Public Defender or Private Attorney: Which Option is Better For a Person Charged With a Crime?

Interviewer: Let’s talk about public defenders as compared to private attorneys. What are some of the comparisons and contrasts?

John Reade:  Most public defenders get paid a salary. What they get paid is going to be the same regardless of how many cases they have that month. A public defender usually has a high volume of cases. Therefore the amount of time they can spend on a case is usually limited to the volume of the cases they have.

Even amongst court appointed attorneys, there is a difference. Public defenders want to spend the least amount of time possible to get a case resolved. Then there are other public defenders who try to put in as much time as they can to properly represent the person they were appointed to represent.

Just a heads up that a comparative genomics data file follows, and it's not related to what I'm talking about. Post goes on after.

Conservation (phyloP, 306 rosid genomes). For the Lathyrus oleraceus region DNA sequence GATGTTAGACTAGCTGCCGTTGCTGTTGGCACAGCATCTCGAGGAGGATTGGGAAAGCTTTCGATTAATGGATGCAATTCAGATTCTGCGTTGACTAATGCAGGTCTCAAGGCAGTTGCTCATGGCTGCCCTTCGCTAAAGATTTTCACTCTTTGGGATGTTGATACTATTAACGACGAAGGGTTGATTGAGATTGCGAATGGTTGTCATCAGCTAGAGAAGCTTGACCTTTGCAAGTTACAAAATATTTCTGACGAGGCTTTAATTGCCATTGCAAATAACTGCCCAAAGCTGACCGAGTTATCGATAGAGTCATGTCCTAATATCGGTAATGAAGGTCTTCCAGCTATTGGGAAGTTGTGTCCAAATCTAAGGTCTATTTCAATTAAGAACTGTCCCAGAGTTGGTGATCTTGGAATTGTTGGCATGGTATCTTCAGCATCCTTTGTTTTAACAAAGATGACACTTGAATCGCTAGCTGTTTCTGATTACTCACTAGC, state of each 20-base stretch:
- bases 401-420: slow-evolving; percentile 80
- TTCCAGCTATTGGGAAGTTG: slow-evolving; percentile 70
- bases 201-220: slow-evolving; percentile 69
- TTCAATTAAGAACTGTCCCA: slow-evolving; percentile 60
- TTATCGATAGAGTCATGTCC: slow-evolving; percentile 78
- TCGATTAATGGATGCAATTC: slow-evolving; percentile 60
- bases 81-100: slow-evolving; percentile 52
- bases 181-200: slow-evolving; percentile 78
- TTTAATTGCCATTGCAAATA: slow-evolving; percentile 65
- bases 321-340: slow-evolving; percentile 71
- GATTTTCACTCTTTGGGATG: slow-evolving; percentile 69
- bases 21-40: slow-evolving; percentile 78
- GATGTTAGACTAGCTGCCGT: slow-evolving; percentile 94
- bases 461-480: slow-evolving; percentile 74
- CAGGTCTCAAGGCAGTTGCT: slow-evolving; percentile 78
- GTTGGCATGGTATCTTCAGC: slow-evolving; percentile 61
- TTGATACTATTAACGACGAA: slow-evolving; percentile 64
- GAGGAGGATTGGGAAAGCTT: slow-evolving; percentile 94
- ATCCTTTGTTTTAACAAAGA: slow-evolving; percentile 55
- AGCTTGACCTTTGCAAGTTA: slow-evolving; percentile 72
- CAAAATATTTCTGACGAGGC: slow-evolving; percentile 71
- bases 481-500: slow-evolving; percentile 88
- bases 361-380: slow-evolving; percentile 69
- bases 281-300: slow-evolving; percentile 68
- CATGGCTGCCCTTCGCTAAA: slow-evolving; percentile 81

So there is a wide variance as far as motivation and the investment of time that different court appointed attorneys put into a case. A retained attorney is not going to have the volume of cases that a court appointed attorney normally has and therefore can usually devote more time and effort to a client’s case.

A Private Attorney Has More Time and Resources to Devote to Each Case

A private attorney is going to have more time to properly and effectively defend his client’s case and spend the time needed to consider the legal and factual issues. A private attorney has more time and resources to talk to people or have an investigator do that; doing legal research; and talk to the deputy District Attorney or the prosecutor in the case.

A private attorney also has an incentive to win a case because his/her livelihood depends on it. A court appointed attorney will get paid the same whether they win or lose a case. The difference is obvious.

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